As we brace ourselves and our farms for winter, there is one particularly vulnerable population on the dairy when it comes to cold weather.
“Newborns are going to be the most susceptible animals to cold on the farm,” said Sarah Morrison during the December Hoard’s Dairyman webinar. Morrison, a research scientist at the William H. Miner Agricultural Research Institute, shared a few reasons why calves are impacted by cold stress.
For starters, a newborn calf has just 2% of its body weight as brown adipose, the fat that helps with nonshivering thermoregulation. Because they don’t have as much fat or as much hair, Morrison said they have relatively poor insulation. “It is harder for them to maintain body temperature,” she noted.
Additionally, a wet newborn calf is going to have a more difficult time staying warm. Using thermal images, Morrison showed that on a wet calf, the ears, nose, legs, and umbilical cord could be relatively cooler than the calf’s core body temperature because it is exchanging body heat with the environmental conditions. Meanwhile, a dry hair coat facilitates a calf’s ability to maintain body temperature.
Morrison said newborns from cows that had a difficult calving are more prone to heat loss due to impaired heat generating mechanisms. She noted that thermogenesis can be 36% less in these calves compared to calves born normally. Morrison emphasized that calves born to cows with dystocia may require extra attention after birth.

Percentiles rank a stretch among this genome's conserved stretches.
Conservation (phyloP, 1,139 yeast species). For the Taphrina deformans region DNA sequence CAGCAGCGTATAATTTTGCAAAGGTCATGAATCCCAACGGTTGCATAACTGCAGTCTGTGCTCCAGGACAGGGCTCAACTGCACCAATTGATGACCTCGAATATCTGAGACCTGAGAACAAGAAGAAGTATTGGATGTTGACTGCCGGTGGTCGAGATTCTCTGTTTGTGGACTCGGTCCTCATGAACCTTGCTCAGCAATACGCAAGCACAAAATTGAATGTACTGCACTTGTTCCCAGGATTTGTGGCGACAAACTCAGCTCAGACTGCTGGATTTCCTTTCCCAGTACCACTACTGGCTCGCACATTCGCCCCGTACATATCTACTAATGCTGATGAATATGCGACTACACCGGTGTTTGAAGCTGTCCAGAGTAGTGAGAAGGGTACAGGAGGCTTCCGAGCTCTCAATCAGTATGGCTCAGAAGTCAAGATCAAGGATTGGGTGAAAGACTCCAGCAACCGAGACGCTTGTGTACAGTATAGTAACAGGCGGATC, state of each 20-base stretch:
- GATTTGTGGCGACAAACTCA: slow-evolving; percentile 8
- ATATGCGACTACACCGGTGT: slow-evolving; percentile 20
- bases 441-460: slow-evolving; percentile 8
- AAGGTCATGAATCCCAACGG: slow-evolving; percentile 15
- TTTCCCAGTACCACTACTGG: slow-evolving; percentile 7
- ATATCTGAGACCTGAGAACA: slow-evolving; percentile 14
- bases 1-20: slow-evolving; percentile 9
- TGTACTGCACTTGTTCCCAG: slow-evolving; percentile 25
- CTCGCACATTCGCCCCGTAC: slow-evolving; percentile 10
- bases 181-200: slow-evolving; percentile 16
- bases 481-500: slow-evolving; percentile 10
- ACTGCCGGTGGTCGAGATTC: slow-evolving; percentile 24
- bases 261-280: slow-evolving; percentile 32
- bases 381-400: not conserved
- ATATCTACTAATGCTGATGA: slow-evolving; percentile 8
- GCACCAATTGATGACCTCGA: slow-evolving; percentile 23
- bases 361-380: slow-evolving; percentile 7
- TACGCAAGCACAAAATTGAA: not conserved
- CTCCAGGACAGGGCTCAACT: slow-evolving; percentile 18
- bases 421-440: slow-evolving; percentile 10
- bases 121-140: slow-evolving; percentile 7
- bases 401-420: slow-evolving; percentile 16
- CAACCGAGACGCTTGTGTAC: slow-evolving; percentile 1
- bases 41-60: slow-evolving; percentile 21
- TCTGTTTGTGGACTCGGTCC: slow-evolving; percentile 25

To help calves get off to a good start, Morrison said to minimize the time between when a calf is born and when it is dry. Calves born in cold take longer to stand, are slower to drink colostrum, and have greater loss of body heat when hair is wet. “You want to get that hair dry and warm, as this doubles the coat depth and helps provide extra protection,” she explained.
Colostrum can help with heat production, Morrison noted. “We talk about getting colostrum into calves from an immunoglobulin standpoint, but that colostrum has fat and protein, which help jumpstart a calf’s metabolic capacity so they will start to increase their heat production potential,” she shared.
To learn more on this topic, listen to the December Hoard’s Dairyman webinar, “Caring for calves in cold weather,” available at on.hoards.com/WB_121321. This webinar was sponsored by Agri-Plastics.